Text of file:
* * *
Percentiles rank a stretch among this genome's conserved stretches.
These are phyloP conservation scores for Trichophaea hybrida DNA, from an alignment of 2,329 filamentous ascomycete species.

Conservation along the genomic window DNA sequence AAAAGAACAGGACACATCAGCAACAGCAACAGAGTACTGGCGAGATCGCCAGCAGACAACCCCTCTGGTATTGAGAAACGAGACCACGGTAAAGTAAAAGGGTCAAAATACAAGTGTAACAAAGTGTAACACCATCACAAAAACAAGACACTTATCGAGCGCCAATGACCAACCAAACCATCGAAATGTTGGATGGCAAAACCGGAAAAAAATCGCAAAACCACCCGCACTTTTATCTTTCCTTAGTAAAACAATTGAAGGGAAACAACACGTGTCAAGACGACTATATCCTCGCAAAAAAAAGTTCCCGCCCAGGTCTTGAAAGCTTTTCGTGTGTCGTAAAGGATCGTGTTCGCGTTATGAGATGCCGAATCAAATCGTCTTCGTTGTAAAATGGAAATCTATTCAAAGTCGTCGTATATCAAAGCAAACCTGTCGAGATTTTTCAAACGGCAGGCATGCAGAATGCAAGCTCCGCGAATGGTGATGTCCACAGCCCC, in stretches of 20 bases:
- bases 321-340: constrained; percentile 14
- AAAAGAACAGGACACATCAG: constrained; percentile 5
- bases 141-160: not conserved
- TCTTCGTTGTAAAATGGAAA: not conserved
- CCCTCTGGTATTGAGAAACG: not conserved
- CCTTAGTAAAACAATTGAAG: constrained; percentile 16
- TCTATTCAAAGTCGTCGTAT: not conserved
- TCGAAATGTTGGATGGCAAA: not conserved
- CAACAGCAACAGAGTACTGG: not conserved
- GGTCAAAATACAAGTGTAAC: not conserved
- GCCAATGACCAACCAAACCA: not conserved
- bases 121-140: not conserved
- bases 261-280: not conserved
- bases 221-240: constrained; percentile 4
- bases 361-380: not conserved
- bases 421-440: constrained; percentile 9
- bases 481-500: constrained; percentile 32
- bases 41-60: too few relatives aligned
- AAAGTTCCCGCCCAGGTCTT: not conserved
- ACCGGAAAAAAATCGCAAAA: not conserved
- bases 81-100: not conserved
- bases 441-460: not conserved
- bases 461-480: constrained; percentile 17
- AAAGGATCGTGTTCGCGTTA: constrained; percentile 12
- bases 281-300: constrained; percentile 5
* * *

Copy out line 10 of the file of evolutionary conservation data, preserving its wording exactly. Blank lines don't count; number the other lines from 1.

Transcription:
- TCTATTCAAAGTCGTCGTAT: not conserved